These four films have grossed combined worldwide ticket sales of more $4.8 billion. This makes Star Wars the No. 2 top-grossing film franchise, second only to the Marvel Cinematic Universe franchise, which is also owned by Disney. 

Each one of the Star Wars films released under Disney has brought in $1 billion or more in ticket sales, save for Solo, which was only made $450 million. The Force Awakens, the first film of the latest trilogy, earned more than $2 billion in worldwide ticket sales alone.

And Episode IX: The Rise of Skywalker film is likely to be Death Star-sized success for Disney as the film will be the final conclusion to the original Star Wars story that began back in 1977.

But aside from making money hand over fist from blockbuster Star Wars films, Disney is also using the franchise to launch its new video streaming service into hyperspace.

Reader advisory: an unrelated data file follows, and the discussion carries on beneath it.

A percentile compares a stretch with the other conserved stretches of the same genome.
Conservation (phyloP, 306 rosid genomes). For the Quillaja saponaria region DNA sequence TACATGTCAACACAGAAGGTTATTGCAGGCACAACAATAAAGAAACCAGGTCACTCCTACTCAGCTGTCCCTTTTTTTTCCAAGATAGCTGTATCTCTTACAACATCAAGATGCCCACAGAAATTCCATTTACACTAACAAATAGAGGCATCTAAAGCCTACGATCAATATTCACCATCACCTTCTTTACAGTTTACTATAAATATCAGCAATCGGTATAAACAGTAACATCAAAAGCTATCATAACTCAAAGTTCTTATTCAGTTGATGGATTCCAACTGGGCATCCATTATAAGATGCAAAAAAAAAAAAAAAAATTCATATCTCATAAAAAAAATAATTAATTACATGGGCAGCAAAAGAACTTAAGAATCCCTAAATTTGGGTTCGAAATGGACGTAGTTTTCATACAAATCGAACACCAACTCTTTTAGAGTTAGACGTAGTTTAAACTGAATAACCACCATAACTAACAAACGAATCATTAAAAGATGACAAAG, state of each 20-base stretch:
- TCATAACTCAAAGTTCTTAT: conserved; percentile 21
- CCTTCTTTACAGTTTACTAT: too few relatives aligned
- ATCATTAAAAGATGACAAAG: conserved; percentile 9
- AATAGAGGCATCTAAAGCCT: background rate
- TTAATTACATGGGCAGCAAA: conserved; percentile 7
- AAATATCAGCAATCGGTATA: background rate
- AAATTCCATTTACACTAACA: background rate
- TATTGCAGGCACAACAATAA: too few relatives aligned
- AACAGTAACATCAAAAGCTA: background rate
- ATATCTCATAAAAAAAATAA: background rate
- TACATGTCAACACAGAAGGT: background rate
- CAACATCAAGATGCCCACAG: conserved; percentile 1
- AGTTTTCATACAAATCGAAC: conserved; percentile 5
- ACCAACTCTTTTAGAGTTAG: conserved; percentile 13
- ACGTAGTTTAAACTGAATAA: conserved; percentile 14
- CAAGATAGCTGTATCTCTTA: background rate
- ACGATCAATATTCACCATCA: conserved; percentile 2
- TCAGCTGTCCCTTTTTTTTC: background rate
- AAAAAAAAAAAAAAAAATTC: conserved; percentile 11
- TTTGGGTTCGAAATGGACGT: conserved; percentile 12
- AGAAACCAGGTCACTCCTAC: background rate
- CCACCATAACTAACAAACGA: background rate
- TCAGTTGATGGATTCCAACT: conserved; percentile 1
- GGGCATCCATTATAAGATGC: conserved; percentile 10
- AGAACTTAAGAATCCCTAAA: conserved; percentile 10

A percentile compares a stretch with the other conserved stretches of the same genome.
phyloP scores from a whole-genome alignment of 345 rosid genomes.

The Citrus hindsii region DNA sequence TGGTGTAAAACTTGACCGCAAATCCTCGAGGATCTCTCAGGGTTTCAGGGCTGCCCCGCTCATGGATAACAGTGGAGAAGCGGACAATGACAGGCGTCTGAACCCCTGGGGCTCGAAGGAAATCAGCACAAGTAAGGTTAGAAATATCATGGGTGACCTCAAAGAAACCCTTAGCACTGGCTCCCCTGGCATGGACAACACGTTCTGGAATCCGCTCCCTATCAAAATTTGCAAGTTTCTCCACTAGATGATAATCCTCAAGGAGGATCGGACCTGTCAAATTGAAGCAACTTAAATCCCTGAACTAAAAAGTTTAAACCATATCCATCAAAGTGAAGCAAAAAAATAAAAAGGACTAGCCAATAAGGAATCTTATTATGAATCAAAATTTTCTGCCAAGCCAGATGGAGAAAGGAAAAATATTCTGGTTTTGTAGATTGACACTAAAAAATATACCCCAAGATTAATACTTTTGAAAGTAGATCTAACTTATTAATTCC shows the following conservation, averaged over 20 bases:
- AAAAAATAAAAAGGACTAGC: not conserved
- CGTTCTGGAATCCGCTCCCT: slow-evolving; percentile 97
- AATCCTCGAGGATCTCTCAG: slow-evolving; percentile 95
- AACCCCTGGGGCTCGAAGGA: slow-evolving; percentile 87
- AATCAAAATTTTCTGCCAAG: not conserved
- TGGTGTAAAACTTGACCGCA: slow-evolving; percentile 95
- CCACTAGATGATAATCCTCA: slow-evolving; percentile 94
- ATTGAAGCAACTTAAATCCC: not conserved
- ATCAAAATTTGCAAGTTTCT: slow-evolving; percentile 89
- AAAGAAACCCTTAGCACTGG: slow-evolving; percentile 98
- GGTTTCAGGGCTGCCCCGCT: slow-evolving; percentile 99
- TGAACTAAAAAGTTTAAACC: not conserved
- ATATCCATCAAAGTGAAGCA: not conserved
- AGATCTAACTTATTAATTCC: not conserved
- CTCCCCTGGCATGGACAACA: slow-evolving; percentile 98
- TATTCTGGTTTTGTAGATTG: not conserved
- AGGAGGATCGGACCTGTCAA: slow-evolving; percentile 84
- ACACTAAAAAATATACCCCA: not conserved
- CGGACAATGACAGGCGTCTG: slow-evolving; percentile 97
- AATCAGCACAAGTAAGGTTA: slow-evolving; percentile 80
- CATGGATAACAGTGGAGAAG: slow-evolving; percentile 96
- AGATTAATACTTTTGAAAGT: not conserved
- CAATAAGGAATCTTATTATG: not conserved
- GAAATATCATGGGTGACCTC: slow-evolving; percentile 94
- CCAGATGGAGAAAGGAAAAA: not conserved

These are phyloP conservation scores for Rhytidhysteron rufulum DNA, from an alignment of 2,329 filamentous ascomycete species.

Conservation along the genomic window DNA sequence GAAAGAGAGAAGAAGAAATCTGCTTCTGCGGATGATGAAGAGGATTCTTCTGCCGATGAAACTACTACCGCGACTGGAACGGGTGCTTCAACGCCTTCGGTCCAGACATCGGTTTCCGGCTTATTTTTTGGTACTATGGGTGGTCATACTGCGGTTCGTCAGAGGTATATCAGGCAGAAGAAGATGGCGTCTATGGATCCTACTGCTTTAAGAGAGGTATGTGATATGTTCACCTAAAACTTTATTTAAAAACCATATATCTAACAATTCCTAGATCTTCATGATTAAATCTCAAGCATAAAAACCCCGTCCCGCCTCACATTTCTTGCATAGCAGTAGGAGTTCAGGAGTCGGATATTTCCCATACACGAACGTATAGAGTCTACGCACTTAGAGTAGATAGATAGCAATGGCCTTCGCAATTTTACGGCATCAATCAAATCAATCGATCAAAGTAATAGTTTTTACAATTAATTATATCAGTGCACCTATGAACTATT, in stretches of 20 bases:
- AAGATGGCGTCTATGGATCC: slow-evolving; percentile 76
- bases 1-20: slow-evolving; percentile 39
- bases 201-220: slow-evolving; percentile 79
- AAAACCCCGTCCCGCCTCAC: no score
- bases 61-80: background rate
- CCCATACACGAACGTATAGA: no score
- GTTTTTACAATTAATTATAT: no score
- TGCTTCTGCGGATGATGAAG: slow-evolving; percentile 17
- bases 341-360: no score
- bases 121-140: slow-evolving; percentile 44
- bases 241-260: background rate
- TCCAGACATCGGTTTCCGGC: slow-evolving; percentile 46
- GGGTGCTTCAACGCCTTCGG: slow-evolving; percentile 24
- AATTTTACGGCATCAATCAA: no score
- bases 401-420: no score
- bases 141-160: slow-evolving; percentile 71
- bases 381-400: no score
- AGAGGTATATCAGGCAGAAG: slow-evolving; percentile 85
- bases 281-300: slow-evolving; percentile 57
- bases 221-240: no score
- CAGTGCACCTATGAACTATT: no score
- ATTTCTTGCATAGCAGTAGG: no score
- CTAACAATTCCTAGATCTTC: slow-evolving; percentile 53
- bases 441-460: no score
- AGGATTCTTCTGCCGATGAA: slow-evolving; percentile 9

One of the biggest draws to the company's new streaming service, called Disney+, has been the first live-action Star Wars show called The Mandalorian

Disney+ boasted more than 10 million subscribers just a few weeks after it launched and while it's not clear that The Mandalorian is the biggest contributing factor to these sign-ups because well, it's easier to steal plans for the Death Star than it is to get video figures from Disney, it's likely that the new show has had a significant positive impact on Disney+'s early success. 

Bob Iger, Walt Disney's CEO, said on the company's recent earnings call that,

"The first live-action Star Wars series is unlike anything audiences have seen before on any platform and it's a strong indication of the quality in the storytelling that will define Disney+."